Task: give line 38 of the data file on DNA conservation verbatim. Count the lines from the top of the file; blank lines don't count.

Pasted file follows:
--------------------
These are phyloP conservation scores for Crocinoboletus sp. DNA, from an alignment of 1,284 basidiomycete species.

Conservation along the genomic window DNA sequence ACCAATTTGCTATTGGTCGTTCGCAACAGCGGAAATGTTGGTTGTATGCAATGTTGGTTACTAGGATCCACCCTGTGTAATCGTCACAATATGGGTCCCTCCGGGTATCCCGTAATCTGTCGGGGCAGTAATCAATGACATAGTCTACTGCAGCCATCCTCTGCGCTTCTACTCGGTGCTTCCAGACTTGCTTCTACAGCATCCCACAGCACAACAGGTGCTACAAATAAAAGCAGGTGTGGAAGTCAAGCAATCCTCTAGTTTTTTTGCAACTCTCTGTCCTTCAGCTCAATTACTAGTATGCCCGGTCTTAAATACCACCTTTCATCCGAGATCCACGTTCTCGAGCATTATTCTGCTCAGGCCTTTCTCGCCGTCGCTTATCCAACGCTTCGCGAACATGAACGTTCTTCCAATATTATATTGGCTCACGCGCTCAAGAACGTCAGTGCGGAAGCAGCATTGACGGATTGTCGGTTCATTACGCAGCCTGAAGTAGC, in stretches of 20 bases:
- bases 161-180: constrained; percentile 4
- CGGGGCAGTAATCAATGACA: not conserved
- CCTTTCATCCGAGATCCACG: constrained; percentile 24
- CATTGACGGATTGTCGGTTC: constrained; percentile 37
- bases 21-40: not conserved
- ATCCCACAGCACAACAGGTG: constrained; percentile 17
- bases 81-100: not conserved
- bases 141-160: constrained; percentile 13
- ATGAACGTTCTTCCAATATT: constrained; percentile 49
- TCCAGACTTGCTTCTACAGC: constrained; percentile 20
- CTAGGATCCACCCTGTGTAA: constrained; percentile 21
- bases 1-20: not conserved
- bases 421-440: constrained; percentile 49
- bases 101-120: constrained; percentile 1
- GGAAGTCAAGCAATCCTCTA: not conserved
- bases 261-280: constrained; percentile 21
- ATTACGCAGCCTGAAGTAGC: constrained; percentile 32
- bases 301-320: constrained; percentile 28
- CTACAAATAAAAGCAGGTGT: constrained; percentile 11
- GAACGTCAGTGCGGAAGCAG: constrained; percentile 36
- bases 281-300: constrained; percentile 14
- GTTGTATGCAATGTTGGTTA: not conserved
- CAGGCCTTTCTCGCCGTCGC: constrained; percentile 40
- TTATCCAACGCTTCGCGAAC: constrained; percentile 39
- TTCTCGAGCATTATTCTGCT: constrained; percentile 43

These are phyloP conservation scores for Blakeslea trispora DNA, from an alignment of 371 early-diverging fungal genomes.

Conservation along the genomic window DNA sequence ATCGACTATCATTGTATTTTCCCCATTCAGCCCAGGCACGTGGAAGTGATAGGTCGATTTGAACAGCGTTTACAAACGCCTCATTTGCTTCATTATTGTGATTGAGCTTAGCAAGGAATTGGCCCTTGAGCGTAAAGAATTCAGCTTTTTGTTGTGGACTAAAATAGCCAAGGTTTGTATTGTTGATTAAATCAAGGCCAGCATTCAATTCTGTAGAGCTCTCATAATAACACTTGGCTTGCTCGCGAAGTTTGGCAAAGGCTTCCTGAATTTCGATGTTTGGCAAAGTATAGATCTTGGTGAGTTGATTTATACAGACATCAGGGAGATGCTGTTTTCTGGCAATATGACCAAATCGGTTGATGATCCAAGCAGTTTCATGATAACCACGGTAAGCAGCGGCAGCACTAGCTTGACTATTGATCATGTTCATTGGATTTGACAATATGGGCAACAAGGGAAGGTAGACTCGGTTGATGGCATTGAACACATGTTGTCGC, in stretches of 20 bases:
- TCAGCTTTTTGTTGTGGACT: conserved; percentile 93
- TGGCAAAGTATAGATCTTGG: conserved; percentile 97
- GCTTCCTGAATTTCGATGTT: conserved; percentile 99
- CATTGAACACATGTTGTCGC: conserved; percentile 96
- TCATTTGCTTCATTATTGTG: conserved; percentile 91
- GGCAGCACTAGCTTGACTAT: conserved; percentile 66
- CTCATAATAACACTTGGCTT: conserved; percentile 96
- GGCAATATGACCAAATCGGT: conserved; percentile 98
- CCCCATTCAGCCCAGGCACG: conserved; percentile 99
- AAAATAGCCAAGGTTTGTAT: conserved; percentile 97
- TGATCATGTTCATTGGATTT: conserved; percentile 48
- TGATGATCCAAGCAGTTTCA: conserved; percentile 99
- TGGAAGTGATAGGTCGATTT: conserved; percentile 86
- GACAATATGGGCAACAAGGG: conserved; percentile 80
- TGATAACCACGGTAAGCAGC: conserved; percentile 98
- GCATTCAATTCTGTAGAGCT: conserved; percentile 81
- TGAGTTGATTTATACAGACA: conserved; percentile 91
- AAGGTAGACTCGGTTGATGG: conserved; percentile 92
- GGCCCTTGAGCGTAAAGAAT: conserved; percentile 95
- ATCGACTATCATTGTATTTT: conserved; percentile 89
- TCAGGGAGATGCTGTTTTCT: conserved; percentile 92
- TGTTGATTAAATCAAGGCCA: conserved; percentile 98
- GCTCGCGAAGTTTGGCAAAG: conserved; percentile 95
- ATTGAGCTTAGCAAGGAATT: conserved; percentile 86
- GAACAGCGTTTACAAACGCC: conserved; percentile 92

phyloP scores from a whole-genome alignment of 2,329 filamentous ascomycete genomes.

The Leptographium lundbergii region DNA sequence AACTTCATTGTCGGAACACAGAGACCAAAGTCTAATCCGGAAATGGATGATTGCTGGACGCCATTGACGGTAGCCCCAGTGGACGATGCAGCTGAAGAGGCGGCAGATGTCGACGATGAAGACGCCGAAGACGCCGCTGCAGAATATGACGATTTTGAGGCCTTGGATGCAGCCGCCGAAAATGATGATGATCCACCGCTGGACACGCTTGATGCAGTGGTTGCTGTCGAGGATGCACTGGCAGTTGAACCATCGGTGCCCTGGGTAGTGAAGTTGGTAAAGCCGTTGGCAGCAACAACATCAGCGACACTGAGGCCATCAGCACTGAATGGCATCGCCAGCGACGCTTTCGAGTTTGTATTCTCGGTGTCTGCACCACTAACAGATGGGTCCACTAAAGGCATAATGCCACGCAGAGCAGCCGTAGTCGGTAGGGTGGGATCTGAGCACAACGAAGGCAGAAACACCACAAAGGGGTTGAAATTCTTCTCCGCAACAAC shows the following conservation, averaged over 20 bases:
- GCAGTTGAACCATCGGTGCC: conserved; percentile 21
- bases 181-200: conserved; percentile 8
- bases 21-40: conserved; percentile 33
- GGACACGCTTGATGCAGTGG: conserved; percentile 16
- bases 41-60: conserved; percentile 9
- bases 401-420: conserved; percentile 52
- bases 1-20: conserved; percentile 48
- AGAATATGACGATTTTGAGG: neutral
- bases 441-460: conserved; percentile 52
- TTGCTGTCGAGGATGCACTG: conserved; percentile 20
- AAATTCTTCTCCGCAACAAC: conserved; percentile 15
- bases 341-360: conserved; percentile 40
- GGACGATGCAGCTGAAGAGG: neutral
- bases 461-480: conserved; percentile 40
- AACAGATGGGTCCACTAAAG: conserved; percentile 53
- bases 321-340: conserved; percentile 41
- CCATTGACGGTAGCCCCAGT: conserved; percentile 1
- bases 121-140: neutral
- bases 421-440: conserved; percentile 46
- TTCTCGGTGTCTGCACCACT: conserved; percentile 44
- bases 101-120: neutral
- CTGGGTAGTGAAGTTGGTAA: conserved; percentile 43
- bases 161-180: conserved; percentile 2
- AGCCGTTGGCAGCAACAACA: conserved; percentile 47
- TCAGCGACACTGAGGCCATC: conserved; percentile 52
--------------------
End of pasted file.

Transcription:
- CCCCATTCAGCCCAGGCACG: conserved; percentile 99